W3C home > Mailing lists > Public > whatwg@whatwg.org > October 2008

[whatwg] fixing the authentication problem

From: Philip Taylor <excors+whatwg@gmail.com>
Date: Tue, 21 Oct 2008 15:47:45 +0100
Message-ID: <ea09c0d10810210747g32892f3ck5cd509b18652d91d@mail.gmail.com>
On Tue, Oct 21, 2008 at 2:52 PM, Aaron Swartz <me at aaronsw.com> wrote:
>> As I understand it: As an attacker, I can intercept that "dXN..."
>> string. Then I can simply make a login POST request myself at any time
>> in the future, sending the same encrypted string, and will get the
>> valid login cookies even though I don't know the password. So it
>> doesn't seem to work very well at keeping me out of the user's
>> account. Also this seems vulnerable to dictionary attacks, e.g. I can
>> easily encrypt "user=joesmith01&password=..." for every word in the
>> dictionary and will probably discover the user's password.
>
> I was simplifying; [...]

Simplifications make it hard to tell whether it's possible to use the
feature securely (and hard to tell what "securely" means in this
context), which is a necessary condition for usefulness, so it's
probably best to explain in detail exactly how you expect it'll be
used, and then people can try to pick holes in it :-) . (But at least
in my case, I know little enough about security that even if I can't
pick holes then I'd be unwilling to assume it's secure...)

> in real life, I expect the server will include a
> nonce with the form (as a hidden input), which they'll only permit to
> be used once.

That still doesn't help with the dictionary attacks, since the
attacker knows the nonce too. I'd guess the client has to add an extra
nonce (which is never transmitted in the clear) to avoid that problem.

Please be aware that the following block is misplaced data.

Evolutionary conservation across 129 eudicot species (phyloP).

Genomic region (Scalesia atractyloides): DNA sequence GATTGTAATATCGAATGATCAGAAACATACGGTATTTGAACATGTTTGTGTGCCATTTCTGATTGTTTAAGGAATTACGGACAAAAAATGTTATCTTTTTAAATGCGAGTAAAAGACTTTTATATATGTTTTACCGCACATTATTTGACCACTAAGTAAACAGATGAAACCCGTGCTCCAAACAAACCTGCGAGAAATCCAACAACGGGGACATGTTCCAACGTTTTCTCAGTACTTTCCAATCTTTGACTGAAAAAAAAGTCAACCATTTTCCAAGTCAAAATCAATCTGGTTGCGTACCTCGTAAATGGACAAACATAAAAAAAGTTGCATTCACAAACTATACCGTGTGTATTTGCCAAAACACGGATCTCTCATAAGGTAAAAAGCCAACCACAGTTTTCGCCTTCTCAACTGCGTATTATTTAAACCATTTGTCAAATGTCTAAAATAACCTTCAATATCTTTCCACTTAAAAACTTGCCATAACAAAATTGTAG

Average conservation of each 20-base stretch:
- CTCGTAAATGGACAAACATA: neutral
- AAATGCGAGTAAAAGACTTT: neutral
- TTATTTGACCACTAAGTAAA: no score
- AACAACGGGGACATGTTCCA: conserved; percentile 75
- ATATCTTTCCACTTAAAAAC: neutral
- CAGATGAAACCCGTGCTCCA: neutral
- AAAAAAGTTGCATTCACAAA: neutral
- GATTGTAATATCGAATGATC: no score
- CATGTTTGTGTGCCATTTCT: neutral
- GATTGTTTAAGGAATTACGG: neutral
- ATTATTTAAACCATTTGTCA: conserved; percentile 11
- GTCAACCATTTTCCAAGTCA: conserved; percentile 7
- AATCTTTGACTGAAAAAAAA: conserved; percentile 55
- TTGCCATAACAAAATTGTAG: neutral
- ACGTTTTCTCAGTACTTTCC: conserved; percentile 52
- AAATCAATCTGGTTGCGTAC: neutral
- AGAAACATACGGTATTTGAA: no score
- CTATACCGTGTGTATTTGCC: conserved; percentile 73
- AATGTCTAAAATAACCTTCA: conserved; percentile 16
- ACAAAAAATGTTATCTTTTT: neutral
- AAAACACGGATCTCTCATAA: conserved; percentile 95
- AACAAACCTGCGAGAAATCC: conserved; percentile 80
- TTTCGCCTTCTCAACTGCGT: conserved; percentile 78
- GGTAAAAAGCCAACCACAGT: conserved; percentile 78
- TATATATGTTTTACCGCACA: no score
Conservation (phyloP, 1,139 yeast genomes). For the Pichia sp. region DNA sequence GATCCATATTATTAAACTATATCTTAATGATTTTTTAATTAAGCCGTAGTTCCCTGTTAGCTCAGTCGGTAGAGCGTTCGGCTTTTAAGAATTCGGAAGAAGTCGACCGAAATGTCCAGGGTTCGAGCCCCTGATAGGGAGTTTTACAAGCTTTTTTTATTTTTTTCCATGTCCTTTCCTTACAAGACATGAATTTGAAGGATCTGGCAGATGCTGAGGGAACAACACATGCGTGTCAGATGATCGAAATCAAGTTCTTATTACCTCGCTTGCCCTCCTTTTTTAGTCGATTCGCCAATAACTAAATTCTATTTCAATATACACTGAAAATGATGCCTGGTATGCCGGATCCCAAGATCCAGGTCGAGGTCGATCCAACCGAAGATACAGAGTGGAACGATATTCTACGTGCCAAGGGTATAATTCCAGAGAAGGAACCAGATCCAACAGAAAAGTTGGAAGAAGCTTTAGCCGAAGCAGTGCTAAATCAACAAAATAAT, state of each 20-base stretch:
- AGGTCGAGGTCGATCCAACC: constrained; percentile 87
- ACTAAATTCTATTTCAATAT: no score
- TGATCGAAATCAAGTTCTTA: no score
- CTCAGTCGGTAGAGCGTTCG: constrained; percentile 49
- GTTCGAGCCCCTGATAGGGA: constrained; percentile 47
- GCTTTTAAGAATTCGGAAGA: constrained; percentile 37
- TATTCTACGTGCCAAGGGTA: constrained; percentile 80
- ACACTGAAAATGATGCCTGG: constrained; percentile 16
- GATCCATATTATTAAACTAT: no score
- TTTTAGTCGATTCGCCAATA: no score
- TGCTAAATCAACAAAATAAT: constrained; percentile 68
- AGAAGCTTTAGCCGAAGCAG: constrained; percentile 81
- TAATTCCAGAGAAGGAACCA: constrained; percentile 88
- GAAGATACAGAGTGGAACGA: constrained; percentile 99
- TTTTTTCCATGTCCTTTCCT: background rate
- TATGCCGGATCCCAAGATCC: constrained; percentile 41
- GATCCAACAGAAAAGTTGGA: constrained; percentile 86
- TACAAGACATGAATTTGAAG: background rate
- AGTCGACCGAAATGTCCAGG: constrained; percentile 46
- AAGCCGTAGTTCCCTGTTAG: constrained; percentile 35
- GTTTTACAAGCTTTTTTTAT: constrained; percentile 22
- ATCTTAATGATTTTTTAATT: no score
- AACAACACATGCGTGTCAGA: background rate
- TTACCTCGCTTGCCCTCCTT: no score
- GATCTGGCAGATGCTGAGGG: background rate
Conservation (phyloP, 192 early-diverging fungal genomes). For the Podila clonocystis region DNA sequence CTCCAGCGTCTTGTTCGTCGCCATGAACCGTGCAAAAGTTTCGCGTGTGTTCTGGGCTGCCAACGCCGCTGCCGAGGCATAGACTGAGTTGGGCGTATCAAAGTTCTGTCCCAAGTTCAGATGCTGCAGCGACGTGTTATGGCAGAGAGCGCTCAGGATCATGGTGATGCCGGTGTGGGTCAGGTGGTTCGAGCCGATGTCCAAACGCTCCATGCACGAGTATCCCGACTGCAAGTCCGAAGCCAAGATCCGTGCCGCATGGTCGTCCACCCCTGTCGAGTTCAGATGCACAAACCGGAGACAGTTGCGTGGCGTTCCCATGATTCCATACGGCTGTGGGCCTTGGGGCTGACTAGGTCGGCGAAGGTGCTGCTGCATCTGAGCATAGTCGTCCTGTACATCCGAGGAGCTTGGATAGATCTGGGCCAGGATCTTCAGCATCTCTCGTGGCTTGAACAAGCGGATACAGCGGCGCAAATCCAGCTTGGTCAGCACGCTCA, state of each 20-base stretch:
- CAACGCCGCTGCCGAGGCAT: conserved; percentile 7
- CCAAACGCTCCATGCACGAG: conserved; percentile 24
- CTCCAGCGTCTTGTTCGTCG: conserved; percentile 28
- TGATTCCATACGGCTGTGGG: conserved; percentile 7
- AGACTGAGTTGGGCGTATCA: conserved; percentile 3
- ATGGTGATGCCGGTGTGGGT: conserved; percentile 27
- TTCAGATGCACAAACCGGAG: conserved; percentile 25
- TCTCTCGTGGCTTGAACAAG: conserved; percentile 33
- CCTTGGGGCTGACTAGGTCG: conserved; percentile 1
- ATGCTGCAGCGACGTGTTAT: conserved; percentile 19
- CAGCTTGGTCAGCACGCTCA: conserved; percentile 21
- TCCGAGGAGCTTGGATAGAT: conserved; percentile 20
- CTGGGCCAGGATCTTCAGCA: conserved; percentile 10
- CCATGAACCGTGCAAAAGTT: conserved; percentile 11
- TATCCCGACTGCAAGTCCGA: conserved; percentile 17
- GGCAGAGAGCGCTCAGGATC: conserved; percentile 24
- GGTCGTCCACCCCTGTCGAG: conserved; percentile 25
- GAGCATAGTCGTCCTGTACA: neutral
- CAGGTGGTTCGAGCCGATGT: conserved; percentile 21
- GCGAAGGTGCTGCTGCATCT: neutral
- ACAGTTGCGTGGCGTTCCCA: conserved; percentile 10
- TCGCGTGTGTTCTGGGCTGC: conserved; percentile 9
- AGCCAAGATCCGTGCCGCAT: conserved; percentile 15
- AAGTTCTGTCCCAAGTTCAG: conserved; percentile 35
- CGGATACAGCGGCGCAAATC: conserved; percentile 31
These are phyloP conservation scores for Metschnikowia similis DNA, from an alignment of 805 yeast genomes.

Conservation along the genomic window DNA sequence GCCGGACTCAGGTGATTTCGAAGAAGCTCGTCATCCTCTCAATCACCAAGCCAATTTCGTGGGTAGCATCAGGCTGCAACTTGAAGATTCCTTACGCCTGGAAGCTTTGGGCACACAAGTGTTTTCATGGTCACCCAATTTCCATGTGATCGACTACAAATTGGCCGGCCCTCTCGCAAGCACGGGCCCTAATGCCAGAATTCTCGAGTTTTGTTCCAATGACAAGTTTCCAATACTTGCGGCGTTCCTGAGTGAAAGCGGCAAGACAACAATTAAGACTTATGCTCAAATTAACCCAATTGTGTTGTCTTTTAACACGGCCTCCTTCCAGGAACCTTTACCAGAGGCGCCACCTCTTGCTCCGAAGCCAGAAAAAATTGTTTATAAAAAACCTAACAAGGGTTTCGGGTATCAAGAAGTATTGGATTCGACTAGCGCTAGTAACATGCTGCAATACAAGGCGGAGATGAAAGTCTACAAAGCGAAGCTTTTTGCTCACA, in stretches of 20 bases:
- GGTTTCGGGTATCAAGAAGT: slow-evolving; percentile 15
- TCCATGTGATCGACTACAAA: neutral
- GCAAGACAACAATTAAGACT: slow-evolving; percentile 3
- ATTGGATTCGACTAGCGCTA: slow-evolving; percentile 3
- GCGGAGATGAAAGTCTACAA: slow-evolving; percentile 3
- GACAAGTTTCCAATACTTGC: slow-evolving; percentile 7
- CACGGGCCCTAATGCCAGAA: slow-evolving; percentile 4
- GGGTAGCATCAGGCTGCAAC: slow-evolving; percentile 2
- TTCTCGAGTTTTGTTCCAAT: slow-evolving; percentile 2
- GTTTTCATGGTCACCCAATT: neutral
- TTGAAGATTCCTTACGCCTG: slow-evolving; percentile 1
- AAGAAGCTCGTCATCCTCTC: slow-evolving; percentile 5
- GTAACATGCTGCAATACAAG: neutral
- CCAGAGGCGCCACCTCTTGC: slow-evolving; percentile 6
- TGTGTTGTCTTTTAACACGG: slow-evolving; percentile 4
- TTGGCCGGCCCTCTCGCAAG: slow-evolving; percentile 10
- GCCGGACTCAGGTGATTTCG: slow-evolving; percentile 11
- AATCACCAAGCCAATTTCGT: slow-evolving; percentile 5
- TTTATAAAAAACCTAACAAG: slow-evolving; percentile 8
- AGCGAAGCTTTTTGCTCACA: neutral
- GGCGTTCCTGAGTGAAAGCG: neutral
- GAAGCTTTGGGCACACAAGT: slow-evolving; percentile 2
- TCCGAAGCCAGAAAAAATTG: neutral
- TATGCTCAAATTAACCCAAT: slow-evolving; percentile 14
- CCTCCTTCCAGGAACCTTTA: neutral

For the server-generated nonce, the login form will have to be on a
page that is never cached, so that every client will get a new nonce
every time they load the page. That would prevent it being used in a
lot of cases where sites put a login box on every page (instead of
requiring the user to go through an extra login page), which is a
minor disadvantage of this scheme.

How will the server limit each nonce to being used once? If it stores
a list of every nonce that was ever used, it's going to be a pretty
large table and slow to check on any reasonably popular site. If it
encodes a timestamp in the nonce, it won't work if a user opens the
login page (causing the new nonce to be generated) in a background tab
and leaves it for a few days before trying to log in, which breaks the
usually-valid assumption that you can wait indefinitely between
separate HTTP requests. (Digest authentication avoids that problem
because it's defined at the HTTP level and can say that the browser
ought to respond immediately and to retry silently if the nonce was
stale.)

Probably more importantly, does this solve any of the security flaws
you indicated Digest authentication has? (i.e. how would it be better
than inventing a mechanism for allow custom styling of the browser's
username/password dialog box?)

-- 
Philip Taylor
excors at gmail.com
Received on Tuesday, 21 October 2008 07:47:45 UTC

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